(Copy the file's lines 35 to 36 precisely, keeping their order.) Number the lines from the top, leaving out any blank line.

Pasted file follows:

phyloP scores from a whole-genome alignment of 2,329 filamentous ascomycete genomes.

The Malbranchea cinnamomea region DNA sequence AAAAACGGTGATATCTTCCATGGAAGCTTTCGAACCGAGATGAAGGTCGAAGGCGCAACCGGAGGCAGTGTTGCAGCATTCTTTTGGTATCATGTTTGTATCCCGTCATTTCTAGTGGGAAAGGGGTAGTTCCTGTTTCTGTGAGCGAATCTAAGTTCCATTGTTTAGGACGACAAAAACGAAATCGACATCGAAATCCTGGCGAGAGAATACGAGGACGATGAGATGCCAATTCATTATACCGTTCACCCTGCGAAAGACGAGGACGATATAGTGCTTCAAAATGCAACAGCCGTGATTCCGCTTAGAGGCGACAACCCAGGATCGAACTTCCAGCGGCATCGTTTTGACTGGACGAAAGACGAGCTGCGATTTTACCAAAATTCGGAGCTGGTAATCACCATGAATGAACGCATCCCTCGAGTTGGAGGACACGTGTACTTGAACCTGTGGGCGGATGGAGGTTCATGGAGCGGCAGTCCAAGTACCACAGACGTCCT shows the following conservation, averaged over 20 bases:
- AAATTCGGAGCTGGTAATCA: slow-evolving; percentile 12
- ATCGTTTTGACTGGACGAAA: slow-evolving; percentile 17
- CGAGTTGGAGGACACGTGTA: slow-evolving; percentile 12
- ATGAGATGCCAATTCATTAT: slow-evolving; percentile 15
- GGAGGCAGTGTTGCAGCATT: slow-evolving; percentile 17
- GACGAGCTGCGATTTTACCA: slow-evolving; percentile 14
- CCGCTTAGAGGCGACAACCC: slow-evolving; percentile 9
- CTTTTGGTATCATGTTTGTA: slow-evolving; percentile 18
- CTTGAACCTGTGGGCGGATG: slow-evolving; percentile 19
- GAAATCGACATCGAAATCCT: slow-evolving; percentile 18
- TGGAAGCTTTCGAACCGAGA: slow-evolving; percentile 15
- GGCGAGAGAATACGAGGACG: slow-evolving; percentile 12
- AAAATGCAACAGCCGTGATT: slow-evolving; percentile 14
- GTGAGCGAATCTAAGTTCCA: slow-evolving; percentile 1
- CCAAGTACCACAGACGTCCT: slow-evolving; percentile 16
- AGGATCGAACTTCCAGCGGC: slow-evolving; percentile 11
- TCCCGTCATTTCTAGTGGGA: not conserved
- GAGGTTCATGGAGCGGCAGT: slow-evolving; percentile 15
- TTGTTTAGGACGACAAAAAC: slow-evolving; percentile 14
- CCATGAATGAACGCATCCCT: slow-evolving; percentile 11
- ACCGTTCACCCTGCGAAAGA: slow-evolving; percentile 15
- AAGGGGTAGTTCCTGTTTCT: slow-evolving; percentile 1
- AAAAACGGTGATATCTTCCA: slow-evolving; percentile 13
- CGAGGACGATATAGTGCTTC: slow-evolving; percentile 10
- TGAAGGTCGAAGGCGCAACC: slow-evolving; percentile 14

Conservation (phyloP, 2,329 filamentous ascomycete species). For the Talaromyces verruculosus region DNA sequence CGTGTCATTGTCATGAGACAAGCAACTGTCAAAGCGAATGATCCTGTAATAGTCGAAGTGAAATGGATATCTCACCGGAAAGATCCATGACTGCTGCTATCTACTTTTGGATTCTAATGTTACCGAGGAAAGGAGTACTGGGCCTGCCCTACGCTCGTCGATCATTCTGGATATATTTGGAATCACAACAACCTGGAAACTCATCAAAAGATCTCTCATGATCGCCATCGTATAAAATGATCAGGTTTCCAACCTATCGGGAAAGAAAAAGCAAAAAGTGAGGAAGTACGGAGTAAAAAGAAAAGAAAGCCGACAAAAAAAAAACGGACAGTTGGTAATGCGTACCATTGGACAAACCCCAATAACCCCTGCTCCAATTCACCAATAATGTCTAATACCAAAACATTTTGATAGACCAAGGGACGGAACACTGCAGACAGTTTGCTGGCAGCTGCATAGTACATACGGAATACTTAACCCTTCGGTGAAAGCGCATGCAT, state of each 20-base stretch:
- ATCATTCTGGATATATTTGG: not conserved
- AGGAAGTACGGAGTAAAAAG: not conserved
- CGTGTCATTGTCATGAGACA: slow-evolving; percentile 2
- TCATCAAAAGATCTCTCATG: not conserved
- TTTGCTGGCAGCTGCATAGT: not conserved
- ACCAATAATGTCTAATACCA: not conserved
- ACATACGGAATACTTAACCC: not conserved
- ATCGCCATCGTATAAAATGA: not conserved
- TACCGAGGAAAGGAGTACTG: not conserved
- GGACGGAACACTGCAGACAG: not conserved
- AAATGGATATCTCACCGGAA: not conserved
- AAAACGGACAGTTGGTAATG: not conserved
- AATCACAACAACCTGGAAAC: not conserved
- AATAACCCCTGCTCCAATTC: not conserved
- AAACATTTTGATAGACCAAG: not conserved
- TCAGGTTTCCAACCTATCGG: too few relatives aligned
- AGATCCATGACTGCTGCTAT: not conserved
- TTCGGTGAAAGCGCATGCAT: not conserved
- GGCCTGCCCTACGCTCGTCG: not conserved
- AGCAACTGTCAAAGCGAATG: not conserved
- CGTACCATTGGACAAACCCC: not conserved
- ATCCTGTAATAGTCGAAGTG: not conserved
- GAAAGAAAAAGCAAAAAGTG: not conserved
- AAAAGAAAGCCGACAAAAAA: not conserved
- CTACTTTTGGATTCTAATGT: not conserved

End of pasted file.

- ACATACGGAATACTTAACCC: not conserved
- ATCGCCATCGTATAAAATGA: not conserved